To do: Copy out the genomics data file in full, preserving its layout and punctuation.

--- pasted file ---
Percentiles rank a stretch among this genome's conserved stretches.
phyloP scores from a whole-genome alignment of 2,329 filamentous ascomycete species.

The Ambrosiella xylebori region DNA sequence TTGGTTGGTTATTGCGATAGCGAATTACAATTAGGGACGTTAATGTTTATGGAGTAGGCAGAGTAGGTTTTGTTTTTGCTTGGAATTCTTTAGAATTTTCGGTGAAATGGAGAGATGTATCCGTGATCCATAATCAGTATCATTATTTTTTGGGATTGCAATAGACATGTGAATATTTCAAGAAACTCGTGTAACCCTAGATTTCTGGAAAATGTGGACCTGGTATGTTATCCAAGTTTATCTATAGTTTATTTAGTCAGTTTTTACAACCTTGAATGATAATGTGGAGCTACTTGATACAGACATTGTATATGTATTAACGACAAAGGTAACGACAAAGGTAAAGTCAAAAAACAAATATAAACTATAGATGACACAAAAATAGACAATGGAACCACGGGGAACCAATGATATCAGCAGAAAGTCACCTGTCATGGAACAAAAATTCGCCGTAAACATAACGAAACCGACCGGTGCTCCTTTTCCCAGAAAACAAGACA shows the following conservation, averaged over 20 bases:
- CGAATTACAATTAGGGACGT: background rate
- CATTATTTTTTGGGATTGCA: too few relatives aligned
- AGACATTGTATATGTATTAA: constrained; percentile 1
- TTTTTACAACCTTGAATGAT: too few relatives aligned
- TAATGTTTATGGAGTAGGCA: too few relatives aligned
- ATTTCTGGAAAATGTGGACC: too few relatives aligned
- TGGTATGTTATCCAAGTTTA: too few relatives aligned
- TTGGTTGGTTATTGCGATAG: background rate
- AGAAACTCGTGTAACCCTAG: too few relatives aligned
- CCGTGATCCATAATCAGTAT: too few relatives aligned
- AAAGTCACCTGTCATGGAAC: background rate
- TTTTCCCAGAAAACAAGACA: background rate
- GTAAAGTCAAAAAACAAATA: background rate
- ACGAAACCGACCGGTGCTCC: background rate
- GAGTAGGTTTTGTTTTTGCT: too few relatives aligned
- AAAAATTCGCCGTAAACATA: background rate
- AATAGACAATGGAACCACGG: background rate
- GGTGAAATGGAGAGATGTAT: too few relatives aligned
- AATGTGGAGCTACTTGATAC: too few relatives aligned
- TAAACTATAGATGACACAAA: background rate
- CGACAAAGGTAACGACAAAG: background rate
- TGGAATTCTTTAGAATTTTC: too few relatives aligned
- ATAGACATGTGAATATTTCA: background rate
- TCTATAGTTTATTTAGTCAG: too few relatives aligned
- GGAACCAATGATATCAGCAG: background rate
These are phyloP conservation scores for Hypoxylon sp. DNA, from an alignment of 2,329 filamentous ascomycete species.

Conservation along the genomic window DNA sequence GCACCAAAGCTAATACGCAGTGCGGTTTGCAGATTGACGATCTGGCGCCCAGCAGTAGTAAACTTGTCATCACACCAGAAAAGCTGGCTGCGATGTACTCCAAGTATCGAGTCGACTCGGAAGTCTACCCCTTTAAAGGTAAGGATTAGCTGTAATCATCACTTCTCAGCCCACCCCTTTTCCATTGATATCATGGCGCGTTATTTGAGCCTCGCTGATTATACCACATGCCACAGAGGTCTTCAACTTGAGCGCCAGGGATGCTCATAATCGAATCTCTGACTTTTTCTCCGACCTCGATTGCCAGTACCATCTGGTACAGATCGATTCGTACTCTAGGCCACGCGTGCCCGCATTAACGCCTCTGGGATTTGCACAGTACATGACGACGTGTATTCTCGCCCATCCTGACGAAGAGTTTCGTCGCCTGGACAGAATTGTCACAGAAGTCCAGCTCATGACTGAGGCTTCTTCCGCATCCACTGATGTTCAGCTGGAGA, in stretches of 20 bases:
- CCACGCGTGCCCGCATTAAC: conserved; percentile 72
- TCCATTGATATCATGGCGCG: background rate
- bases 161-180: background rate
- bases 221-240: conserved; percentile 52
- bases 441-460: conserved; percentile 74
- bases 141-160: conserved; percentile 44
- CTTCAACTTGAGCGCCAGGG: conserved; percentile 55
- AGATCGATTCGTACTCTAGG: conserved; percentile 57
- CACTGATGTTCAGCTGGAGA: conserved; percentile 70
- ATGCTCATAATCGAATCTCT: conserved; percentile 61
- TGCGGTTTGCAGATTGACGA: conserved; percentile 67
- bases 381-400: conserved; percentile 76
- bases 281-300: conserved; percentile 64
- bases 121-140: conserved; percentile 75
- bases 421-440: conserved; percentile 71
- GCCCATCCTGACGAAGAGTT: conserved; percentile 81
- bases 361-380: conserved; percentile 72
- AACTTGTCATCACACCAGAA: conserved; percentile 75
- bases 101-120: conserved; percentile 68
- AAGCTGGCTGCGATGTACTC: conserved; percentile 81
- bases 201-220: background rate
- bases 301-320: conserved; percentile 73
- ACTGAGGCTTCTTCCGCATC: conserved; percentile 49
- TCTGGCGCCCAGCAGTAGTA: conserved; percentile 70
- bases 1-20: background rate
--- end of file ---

Percentiles rank a stretch among this genome's conserved stretches.
phyloP scores from a whole-genome alignment of 2,329 filamentous ascomycete species.

The Ambrosiella xylebori region DNA sequence TTGGTTGGTTATTGCGATAGCGAATTACAATTAGGGACGTTAATGTTTATGGAGTAGGCAGAGTAGGTTTTGTTTTTGCTTGGAATTCTTTAGAATTTTCGGTGAAATGGAGAGATGTATCCGTGATCCATAATCAGTATCATTATTTTTTGGGATTGCAATAGACATGTGAATATTTCAAGAAACTCGTGTAACCCTAGATTTCTGGAAAATGTGGACCTGGTATGTTATCCAAGTTTATCTATAGTTTATTTAGTCAGTTTTTACAACCTTGAATGATAATGTGGAGCTACTTGATACAGACATTGTATATGTATTAACGACAAAGGTAACGACAAAGGTAAAGTCAAAAAACAAATATAAACTATAGATGACACAAAAATAGACAATGGAACCACGGGGAACCAATGATATCAGCAGAAAGTCACCTGTCATGGAACAAAAATTCGCCGTAAACATAACGAAACCGACCGGTGCTCCTTTTCCCAGAAAACAAGACA shows the following conservation, averaged over 20 bases:
- CGAATTACAATTAGGGACGT: background rate
- CATTATTTTTTGGGATTGCA: too few relatives aligned
- AGACATTGTATATGTATTAA: constrained; percentile 1
- TTTTTACAACCTTGAATGAT: too few relatives aligned
- TAATGTTTATGGAGTAGGCA: too few relatives aligned
- ATTTCTGGAAAATGTGGACC: too few relatives aligned
- TGGTATGTTATCCAAGTTTA: too few relatives aligned
- TTGGTTGGTTATTGCGATAG: background rate
- AGAAACTCGTGTAACCCTAG: too few relatives aligned
- CCGTGATCCATAATCAGTAT: too few relatives aligned
- AAAGTCACCTGTCATGGAAC: background rate
- TTTTCCCAGAAAACAAGACA: background rate
- GTAAAGTCAAAAAACAAATA: background rate
- ACGAAACCGACCGGTGCTCC: background rate
- GAGTAGGTTTTGTTTTTGCT: too few relatives aligned
- AAAAATTCGCCGTAAACATA: background rate
- AATAGACAATGGAACCACGG: background rate
- GGTGAAATGGAGAGATGTAT: too few relatives aligned
- AATGTGGAGCTACTTGATAC: too few relatives aligned
- TAAACTATAGATGACACAAA: background rate
- CGACAAAGGTAACGACAAAG: background rate
- TGGAATTCTTTAGAATTTTC: too few relatives aligned
- ATAGACATGTGAATATTTCA: background rate
- TCTATAGTTTATTTAGTCAG: too few relatives aligned
- GGAACCAATGATATCAGCAG: background rate
These are phyloP conservation scores for Hypoxylon sp. DNA, from an alignment of 2,329 filamentous ascomycete species.

Conservation along the genomic window DNA sequence GCACCAAAGCTAATACGCAGTGCGGTTTGCAGATTGACGATCTGGCGCCCAGCAGTAGTAAACTTGTCATCACACCAGAAAAGCTGGCTGCGATGTACTCCAAGTATCGAGTCGACTCGGAAGTCTACCCCTTTAAAGGTAAGGATTAGCTGTAATCATCACTTCTCAGCCCACCCCTTTTCCATTGATATCATGGCGCGTTATTTGAGCCTCGCTGATTATACCACATGCCACAGAGGTCTTCAACTTGAGCGCCAGGGATGCTCATAATCGAATCTCTGACTTTTTCTCCGACCTCGATTGCCAGTACCATCTGGTACAGATCGATTCGTACTCTAGGCCACGCGTGCCCGCATTAACGCCTCTGGGATTTGCACAGTACATGACGACGTGTATTCTCGCCCATCCTGACGAAGAGTTTCGTCGCCTGGACAGAATTGTCACAGAAGTCCAGCTCATGACTGAGGCTTCTTCCGCATCCACTGATGTTCAGCTGGAGA, in stretches of 20 bases:
- CCACGCGTGCCCGCATTAAC: conserved; percentile 72
- TCCATTGATATCATGGCGCG: background rate
- bases 161-180: background rate
- bases 221-240: conserved; percentile 52
- bases 441-460: conserved; percentile 74
- bases 141-160: conserved; percentile 44
- CTTCAACTTGAGCGCCAGGG: conserved; percentile 55
- AGATCGATTCGTACTCTAGG: conserved; percentile 57
- CACTGATGTTCAGCTGGAGA: conserved; percentile 70
- ATGCTCATAATCGAATCTCT: conserved; percentile 61
- TGCGGTTTGCAGATTGACGA: conserved; percentile 67
- bases 381-400: conserved; percentile 76
- bases 281-300: conserved; percentile 64
- bases 121-140: conserved; percentile 75
- bases 421-440: conserved; percentile 71
- GCCCATCCTGACGAAGAGTT: conserved; percentile 81
- bases 361-380: conserved; percentile 72
- AACTTGTCATCACACCAGAA: conserved; percentile 75
- bases 101-120: conserved; percentile 68
- AAGCTGGCTGCGATGTACTC: conserved; percentile 81
- bases 201-220: background rate
- bases 301-320: conserved; percentile 73
- ACTGAGGCTTCTTCCGCATC: conserved; percentile 49
- TCTGGCGCCCAGCAGTAGTA: conserved; percentile 70
- bases 1-20: background rate